Authors: Avishikta Chakraborty, Carla M Sgrò, and Christen K Mirth
Published in: Journal of Insect Physiology
Body size is a key life-history trait that influences many aspects of an animal’s biology and is shaped by a variety of factors, both genetic and environmental. While we know that locally-adapted populations differ in the extent to which body size responds plastically to environmental conditions like diet, we have a limited understanding of what causes these differences. We hypothesized that populations could differ in the way body size responds to nutrition either by modulating growth rate, development time, feeding rate, or a combination of the above.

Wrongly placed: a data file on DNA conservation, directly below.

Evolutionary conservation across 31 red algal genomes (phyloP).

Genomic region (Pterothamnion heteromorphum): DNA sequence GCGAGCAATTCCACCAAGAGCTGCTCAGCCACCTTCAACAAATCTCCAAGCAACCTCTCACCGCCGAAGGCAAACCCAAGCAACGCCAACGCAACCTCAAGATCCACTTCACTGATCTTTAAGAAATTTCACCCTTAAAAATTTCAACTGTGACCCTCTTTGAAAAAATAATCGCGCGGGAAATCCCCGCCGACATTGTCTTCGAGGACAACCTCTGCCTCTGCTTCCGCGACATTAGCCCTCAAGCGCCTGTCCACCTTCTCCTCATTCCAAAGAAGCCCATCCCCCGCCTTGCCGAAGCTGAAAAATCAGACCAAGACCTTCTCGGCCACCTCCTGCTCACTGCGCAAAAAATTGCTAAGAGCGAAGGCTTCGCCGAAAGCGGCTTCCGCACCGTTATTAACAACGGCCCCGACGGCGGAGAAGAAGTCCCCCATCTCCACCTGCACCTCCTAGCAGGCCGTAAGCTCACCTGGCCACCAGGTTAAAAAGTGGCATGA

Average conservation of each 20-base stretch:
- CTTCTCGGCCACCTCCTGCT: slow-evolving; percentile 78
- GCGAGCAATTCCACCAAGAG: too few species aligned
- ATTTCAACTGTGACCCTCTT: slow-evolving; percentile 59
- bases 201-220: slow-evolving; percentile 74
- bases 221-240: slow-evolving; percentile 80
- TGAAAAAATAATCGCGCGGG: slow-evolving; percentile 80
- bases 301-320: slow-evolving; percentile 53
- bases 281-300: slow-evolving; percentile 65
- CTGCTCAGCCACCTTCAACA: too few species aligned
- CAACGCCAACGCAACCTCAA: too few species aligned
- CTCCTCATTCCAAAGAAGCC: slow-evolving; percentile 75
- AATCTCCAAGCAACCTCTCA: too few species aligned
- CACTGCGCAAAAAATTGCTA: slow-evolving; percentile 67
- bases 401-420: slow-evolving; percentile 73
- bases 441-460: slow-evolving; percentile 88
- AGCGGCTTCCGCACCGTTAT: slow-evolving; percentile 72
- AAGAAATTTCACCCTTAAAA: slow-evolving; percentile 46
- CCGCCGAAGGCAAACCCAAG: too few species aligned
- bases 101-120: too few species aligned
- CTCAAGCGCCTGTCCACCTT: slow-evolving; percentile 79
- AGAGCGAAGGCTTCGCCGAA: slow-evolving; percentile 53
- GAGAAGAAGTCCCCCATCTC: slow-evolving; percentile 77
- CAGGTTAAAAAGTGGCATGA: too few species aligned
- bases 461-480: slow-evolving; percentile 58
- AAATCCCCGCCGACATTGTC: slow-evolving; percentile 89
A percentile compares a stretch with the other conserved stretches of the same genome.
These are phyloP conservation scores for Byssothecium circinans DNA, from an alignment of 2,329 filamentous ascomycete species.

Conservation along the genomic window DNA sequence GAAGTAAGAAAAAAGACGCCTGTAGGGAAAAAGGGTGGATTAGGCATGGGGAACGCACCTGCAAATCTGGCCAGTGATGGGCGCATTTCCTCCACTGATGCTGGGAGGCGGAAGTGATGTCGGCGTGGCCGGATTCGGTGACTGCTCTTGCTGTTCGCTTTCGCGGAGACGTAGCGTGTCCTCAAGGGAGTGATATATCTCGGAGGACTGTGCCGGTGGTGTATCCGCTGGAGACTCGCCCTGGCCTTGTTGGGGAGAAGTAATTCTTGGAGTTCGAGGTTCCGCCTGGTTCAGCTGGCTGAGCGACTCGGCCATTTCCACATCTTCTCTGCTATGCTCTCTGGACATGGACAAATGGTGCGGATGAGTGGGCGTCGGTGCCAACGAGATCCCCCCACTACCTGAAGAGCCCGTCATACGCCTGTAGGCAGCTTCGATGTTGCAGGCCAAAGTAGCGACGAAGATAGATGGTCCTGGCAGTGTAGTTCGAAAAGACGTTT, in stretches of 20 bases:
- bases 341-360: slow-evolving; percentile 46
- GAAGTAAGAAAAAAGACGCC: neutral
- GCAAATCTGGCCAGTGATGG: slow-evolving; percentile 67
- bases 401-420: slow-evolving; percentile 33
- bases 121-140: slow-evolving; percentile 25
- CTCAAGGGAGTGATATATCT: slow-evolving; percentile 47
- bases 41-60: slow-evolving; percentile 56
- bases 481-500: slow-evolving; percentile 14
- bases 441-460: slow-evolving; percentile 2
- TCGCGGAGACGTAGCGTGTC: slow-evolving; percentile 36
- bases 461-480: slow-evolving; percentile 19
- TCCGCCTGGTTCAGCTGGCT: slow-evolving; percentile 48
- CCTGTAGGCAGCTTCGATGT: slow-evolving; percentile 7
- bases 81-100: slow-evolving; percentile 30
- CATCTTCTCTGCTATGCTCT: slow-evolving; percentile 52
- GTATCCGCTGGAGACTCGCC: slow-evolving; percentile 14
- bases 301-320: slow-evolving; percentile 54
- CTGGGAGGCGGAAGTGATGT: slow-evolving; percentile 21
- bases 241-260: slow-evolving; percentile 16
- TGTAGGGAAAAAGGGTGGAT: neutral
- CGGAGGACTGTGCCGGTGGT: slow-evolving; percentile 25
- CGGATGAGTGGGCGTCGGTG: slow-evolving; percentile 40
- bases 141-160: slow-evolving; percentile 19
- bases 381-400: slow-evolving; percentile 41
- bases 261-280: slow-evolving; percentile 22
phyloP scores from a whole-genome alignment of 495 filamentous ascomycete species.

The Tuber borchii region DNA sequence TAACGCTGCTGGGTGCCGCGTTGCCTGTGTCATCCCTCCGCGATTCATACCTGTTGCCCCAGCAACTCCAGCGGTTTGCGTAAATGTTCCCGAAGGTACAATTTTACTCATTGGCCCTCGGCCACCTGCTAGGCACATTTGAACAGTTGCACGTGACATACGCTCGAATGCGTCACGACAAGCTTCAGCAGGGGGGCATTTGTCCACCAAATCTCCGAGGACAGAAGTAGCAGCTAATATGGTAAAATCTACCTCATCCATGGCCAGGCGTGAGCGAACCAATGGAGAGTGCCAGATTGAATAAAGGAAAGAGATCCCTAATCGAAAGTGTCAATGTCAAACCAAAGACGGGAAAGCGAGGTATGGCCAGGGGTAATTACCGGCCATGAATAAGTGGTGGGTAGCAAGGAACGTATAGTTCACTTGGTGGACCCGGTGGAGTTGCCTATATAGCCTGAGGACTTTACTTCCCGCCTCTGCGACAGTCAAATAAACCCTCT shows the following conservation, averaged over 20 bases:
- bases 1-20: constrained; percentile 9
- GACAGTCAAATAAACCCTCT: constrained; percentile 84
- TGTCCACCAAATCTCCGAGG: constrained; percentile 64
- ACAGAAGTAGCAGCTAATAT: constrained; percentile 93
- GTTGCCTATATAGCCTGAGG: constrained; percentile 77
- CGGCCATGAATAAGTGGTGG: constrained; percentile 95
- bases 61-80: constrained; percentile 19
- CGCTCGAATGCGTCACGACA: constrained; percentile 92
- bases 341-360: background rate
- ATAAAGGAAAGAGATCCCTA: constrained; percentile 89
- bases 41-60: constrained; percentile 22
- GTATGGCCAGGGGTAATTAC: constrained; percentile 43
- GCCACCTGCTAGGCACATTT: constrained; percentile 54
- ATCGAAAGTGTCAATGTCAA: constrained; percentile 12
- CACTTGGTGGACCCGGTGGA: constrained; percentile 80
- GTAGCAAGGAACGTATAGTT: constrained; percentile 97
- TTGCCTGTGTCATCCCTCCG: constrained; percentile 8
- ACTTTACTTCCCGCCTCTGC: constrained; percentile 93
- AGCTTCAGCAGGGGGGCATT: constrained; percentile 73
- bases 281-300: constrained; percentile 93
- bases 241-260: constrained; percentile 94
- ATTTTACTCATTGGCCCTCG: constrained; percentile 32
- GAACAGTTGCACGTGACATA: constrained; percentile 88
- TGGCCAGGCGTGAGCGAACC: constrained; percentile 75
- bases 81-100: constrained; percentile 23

Using three locally-adapted populations of Drosophila melanogaster from along the east coast of Australia, we investigated body size plasticity across five different diets. We then assessed how these populations differed in feeding behaviour and developmental timing on each of the diets.
We observed population-specific plastic responses to nutrition for body size and feeding rate, but not development time. However, differences in feeding rate did not fully explain the differences in the way body size responded to diet.
Thus, we conclude that body size variation in locally-adapted populations is shaped by a combination of growth rate and feeding behaviour. This paves the way for further studies that explore how differences in the regulation of the genetic pathways that control feeding behaviour and growth rate contribute to population-specific responses of body size to diet.
Chakraborty A, Sgrò CM, Mirth CK (2021) The proximate sources of genetic variation in body size plasticity: The relative contributions of feeding behaviour and development in Drosophila melanogaster. Journal of Insect Physiology PDF DOI